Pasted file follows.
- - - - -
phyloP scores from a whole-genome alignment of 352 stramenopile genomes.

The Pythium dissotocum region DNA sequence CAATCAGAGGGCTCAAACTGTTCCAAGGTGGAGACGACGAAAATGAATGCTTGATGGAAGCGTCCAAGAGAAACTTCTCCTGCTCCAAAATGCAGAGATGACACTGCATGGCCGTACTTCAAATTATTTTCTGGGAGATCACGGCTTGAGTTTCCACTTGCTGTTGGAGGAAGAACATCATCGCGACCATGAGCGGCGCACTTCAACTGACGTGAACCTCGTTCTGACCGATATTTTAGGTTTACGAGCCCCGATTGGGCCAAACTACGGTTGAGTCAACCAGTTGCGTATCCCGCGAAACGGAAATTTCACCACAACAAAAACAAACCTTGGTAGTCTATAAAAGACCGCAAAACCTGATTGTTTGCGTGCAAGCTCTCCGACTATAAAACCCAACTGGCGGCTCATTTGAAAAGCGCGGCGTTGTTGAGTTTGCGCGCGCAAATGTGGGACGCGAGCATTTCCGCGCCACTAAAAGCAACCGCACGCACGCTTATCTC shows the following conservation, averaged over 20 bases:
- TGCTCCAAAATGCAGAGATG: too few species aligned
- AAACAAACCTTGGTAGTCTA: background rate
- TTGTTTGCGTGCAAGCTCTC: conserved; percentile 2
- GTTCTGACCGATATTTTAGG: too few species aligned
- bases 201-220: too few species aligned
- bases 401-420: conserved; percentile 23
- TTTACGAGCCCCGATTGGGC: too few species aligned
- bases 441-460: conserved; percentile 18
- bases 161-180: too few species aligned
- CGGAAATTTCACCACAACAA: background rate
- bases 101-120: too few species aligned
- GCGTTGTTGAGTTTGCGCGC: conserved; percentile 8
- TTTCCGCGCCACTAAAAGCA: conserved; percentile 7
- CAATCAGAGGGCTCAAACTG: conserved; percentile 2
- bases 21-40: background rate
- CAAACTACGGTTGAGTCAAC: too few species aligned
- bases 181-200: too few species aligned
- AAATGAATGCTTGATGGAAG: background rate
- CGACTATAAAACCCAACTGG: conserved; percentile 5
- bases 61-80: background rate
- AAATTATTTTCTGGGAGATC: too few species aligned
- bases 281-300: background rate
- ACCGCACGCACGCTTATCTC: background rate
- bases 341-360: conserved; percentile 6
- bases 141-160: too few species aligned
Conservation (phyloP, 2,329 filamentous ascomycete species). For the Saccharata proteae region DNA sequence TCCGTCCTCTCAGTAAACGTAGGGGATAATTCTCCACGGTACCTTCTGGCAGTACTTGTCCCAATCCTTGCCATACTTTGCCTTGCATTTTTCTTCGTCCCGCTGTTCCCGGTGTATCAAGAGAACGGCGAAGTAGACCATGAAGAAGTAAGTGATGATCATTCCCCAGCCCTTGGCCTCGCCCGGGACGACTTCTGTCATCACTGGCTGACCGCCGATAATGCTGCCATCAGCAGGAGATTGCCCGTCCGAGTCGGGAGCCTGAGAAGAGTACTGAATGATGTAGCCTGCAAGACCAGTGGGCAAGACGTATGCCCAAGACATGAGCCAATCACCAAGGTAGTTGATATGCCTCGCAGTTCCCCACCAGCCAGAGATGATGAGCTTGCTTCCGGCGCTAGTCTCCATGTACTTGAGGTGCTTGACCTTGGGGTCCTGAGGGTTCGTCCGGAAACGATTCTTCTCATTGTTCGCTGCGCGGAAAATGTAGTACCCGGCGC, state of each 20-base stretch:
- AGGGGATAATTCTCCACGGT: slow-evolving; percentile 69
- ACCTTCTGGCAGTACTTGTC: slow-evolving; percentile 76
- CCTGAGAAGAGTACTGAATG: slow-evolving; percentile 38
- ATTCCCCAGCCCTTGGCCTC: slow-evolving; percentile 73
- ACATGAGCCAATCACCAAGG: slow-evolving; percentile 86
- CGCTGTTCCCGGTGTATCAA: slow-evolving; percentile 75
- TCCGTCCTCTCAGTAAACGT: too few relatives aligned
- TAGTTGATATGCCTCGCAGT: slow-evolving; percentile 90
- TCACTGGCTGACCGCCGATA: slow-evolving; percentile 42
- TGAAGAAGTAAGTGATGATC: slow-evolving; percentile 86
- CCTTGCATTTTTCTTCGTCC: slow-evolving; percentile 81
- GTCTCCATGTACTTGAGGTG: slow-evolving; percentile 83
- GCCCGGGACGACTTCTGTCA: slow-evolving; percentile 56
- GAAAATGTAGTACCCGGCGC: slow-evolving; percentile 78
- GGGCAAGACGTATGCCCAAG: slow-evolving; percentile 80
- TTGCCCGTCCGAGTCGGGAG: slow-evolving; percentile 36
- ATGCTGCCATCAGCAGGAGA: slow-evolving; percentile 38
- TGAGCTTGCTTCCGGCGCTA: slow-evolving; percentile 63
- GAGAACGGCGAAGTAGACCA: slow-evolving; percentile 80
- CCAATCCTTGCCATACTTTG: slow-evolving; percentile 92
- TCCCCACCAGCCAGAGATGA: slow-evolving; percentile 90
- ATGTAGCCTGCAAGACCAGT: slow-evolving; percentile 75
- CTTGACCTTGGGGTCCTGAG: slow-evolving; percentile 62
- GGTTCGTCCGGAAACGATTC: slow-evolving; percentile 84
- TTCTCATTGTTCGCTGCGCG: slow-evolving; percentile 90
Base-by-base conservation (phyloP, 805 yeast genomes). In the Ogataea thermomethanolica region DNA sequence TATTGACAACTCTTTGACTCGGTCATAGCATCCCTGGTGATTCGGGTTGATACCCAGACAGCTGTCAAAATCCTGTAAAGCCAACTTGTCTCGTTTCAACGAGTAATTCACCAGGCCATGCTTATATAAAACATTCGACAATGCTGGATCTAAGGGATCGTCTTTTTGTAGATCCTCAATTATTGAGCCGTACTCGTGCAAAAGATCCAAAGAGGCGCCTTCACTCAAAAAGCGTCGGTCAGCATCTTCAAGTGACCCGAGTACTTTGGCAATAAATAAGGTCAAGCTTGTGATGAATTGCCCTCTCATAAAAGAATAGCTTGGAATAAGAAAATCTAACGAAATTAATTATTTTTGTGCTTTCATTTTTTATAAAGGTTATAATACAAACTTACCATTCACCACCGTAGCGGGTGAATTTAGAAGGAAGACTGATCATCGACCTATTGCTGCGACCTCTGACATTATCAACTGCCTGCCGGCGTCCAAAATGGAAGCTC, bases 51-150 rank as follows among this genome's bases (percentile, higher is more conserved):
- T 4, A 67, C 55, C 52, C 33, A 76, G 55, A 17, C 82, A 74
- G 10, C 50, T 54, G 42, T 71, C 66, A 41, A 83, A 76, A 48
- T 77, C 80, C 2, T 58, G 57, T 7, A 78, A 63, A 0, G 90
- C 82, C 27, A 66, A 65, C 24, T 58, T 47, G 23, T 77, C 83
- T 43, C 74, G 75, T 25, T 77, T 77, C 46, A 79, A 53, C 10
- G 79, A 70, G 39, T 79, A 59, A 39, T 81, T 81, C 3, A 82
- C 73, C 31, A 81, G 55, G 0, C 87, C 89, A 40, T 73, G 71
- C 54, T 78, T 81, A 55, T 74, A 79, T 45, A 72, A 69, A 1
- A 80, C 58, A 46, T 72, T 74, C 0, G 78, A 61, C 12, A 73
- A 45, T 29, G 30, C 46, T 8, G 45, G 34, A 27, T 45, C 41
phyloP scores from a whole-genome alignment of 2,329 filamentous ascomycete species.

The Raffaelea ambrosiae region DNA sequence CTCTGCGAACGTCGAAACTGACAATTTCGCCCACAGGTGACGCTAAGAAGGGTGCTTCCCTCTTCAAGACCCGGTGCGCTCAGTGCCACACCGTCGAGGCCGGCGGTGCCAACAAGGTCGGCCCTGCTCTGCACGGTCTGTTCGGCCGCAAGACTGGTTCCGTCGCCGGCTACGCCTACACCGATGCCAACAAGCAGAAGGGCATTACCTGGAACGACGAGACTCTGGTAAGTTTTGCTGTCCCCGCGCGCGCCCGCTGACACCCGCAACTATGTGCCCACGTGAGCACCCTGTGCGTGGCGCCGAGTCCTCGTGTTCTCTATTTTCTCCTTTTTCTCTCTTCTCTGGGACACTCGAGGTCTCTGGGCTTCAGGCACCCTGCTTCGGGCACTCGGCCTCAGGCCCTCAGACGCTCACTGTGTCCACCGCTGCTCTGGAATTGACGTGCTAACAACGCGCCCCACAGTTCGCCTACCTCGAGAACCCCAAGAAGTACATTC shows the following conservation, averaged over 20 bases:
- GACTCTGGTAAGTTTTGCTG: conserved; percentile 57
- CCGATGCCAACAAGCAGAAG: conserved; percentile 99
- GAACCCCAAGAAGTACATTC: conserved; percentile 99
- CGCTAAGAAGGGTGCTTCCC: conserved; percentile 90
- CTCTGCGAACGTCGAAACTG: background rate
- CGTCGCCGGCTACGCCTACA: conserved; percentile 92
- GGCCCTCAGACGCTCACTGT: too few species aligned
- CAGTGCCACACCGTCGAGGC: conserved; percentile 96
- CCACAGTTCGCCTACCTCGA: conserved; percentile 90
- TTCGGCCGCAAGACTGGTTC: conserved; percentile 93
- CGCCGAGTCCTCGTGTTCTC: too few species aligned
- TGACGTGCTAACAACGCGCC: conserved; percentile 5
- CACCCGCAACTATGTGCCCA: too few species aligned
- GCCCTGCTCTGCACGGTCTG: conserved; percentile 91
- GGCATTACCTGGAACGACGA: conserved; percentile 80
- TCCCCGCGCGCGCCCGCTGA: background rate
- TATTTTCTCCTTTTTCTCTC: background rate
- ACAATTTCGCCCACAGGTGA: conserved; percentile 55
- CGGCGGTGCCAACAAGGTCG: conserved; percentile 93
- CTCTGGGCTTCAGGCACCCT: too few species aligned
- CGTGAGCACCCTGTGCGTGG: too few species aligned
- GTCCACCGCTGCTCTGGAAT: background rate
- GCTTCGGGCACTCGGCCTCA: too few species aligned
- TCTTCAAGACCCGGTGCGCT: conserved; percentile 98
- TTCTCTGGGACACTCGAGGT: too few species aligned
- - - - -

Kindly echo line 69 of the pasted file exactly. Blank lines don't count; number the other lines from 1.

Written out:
- GAACCCCAAGAAGTACATTC: conserved; percentile 99